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quote:Originally posted by ampwelderHeavy elements, heavyer than iron, are ALL created in super nova explosions. Uranium (very heavy) has a half life of 760 million years (.76 billion years). We know that the sun formed some 5 billion years ago so the gas that the sun and planets were made from must have been expelled long befor that. If I remeber right uranium decays into lead, so shouldn't all the uranium that was formed from the explosion that made the gasses that the solar system was made from all be lead by now? Is this a question in physics or is there a logical answer?
quote:Code: [Select]Summary of Uranium Isotopes Isotope Percent in No. of No. of Half-Life natural uranium Protons Neutrons (in years) Uranium-238 99.284 92 146 4.46 billionUranium-235 0.711 92 143 704 millionUranium-234 0.0055 92 142 245,000
Summary of Uranium Isotopes Isotope Percent in No. of No. of Half-Life natural uranium Protons Neutrons (in years) Uranium-238 99.284 92 146 4.46 billionUranium-235 0.711 92 143 704 millionUranium-234 0.0055 92 142 245,000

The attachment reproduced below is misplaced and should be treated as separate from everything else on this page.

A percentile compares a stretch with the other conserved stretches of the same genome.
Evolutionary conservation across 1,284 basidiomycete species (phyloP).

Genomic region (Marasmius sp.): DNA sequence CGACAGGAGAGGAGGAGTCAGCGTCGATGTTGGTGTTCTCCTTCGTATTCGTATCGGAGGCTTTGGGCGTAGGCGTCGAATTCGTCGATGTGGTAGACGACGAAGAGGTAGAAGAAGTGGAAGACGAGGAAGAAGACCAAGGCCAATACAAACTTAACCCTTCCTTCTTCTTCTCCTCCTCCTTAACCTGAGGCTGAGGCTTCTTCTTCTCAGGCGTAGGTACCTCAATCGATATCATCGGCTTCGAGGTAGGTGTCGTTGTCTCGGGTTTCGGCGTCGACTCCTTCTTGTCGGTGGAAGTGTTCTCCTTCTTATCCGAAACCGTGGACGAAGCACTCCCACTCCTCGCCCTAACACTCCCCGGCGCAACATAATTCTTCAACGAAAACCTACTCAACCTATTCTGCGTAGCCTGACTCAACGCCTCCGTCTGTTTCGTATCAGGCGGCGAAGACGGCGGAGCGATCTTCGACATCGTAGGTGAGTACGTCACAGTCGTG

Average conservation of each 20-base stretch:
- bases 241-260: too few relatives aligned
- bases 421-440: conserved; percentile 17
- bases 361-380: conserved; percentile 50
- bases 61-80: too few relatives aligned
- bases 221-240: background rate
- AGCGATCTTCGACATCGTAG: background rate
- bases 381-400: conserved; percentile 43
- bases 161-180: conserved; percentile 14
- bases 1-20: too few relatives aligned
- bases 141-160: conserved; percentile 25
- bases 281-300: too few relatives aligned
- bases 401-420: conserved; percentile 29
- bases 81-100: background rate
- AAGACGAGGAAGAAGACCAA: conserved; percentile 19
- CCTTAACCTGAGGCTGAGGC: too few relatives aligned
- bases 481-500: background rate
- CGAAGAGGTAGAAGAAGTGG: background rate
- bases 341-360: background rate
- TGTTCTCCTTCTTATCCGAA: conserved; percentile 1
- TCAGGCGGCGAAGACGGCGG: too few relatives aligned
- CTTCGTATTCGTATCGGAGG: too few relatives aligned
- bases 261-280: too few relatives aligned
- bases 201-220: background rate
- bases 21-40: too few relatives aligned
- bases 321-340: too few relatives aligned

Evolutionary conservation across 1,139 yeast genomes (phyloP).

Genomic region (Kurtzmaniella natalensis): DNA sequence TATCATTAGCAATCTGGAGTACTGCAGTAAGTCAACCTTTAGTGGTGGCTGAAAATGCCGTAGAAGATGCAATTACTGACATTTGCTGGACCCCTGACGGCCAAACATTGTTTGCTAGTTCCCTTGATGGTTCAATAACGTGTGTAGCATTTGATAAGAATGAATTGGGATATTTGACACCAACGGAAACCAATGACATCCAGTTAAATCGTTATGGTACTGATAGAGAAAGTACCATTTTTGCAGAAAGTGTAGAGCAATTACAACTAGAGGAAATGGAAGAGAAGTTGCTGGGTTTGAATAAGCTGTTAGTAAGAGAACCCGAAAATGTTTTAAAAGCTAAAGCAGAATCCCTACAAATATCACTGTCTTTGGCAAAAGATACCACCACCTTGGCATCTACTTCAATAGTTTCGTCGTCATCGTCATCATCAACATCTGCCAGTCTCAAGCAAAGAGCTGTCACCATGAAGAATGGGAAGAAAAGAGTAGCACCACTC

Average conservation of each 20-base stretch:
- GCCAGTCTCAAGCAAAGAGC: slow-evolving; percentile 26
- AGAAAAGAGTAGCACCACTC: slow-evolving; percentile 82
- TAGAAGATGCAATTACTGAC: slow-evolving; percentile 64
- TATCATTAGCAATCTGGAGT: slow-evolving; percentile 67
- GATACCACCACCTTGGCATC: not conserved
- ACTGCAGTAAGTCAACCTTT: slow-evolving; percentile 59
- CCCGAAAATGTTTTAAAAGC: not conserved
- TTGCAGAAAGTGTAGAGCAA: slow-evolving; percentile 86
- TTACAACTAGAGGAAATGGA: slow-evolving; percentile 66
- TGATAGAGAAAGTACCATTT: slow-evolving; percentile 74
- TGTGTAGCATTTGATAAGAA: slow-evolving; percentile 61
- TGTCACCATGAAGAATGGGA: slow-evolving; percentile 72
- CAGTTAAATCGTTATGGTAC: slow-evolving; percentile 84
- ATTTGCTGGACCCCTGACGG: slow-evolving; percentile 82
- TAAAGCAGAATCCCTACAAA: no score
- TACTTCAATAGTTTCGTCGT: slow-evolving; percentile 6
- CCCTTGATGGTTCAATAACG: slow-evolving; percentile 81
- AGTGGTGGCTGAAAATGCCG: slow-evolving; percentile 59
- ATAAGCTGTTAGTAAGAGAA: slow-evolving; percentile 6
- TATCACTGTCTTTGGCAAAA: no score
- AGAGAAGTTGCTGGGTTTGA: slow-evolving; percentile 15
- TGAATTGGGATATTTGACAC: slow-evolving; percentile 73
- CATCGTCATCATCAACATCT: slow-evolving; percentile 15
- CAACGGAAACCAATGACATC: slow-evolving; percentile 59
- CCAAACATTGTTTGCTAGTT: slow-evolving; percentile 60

quote:Originally posted by daveshortsHowever most of the carbon removed by photosynthesis is quite rapidly recycled in the carbon cycle - since some of the carbon cycle is as CO2 gas, more carbon in the cycle probably means more CO2 in the atmosphere. If this wasn't the case there would be no problem with burning coal.Essentially without the plate tectonics all the fossilised carbon (in the form of fossil fuels and limestone) wouldn't get released => not enough CO2 => the world would get too cold.There are in fact 'snowball earth' theories that say this has happened in the past when green plants were a new idea.